The Internal Revenue Service is auditing the taxes of fewer businesses as a result of budget cuts in recent years.
IRS commissioner John Koskinen pointed to the impact of budget cuts on the agencys ability to audit both individuals and businesses. As with individual audit rates, we continue to see steep declines in corporate examinations as the IRS budget has declined during the last five years, he said in a statement Monday.
Overall business audits declined by 6 percent last year, dropping to the lowest level in eight years. This trend continues across many of the corporate categories, with audit rates falling for the largest companies as well as well as smaller ones with assets under $10 million.
Koskinen said some of the largest declines were seen among examinations of large corporations. Audits for corporations with more than $10 million in assets fell by 20 percent between fiscal 2013 and 2014, he added. Audits for large corporations are now at the lowest rates in a decade.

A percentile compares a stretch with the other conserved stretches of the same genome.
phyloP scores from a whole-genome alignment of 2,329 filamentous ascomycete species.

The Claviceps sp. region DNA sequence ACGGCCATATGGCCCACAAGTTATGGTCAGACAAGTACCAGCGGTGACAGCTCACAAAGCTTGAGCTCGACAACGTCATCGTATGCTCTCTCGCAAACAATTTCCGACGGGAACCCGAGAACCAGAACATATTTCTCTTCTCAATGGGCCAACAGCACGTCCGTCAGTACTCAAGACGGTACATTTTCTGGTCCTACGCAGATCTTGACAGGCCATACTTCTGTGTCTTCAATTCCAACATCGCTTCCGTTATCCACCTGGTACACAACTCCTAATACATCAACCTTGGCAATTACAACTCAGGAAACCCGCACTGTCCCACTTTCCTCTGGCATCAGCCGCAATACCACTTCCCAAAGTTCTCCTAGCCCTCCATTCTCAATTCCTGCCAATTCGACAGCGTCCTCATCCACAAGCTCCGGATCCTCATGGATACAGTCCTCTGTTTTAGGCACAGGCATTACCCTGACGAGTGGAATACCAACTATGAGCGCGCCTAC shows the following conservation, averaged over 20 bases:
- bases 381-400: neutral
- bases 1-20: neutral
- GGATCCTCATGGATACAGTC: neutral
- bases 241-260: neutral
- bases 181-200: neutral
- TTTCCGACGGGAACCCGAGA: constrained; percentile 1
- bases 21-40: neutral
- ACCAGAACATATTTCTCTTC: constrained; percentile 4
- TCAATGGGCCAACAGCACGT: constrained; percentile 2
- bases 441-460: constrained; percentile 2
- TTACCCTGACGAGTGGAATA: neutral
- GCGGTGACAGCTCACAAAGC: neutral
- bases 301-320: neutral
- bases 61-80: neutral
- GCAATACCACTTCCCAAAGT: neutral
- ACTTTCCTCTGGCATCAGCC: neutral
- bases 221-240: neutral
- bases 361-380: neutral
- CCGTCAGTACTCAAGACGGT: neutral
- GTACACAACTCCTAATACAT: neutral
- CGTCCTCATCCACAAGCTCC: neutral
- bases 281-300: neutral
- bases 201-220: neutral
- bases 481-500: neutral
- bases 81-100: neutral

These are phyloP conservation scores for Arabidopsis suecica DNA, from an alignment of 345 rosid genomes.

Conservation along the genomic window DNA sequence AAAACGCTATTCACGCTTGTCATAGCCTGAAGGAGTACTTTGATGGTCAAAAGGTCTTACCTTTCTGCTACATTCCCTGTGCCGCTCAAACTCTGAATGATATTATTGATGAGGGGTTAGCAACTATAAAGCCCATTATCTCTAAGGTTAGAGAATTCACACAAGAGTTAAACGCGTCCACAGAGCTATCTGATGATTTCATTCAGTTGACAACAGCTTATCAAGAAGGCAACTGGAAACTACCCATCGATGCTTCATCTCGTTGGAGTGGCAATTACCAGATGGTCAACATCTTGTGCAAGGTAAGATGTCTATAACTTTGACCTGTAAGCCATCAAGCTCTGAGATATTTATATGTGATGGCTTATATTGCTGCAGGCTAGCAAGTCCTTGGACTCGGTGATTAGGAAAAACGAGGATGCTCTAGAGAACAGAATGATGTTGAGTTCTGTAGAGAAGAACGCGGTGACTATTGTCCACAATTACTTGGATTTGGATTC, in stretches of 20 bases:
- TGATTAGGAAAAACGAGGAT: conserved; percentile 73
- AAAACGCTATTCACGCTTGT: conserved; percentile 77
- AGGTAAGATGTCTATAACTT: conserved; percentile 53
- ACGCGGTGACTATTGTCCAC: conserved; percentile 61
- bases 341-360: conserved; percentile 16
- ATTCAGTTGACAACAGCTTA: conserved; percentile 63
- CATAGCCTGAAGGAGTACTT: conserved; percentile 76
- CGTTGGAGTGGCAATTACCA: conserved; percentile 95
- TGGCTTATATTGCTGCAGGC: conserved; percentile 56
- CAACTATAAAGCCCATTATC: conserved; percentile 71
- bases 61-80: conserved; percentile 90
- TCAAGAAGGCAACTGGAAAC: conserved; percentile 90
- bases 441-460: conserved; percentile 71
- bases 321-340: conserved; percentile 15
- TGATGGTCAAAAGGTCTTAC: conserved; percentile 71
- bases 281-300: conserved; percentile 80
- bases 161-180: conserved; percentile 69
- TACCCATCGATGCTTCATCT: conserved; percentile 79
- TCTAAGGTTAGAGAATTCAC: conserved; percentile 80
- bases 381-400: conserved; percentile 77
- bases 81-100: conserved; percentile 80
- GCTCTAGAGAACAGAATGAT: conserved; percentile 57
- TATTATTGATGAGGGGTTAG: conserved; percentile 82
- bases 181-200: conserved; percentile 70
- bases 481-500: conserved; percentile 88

He pointed out that the declines coincide with a drop in the IRS budget and enforcement staffing. The IRS budget has fallen by more than $1.2 billion in the last five years, said Koskinen. Like overall IRS staffing, the number of compliance employees who conduct audits has also fallen sharply during this period.
Last week, Koskinen said during a speech in New York that audits for individual taxpayers last year dropped to the lowest level in five years (see Tax Filing Season Going Smooth despite IRS Budget Woes). The IRS audited 1.2 million individuals last year, down 150,000 from the prior year, he said. Koskinen put the number of auditors at 11,600, the lowest in a decade, due to budget cuts at the agency.
He is pushing for a budget increase at the agency. The Administration's 2016 budget request would add $2 billion, Koskinen said Monday. This would help the IRS stop this decline in enforcement efforts and help improve critical taxpayer services.
Michael Cohn is the editor-in-chief of AccountingToday.com.
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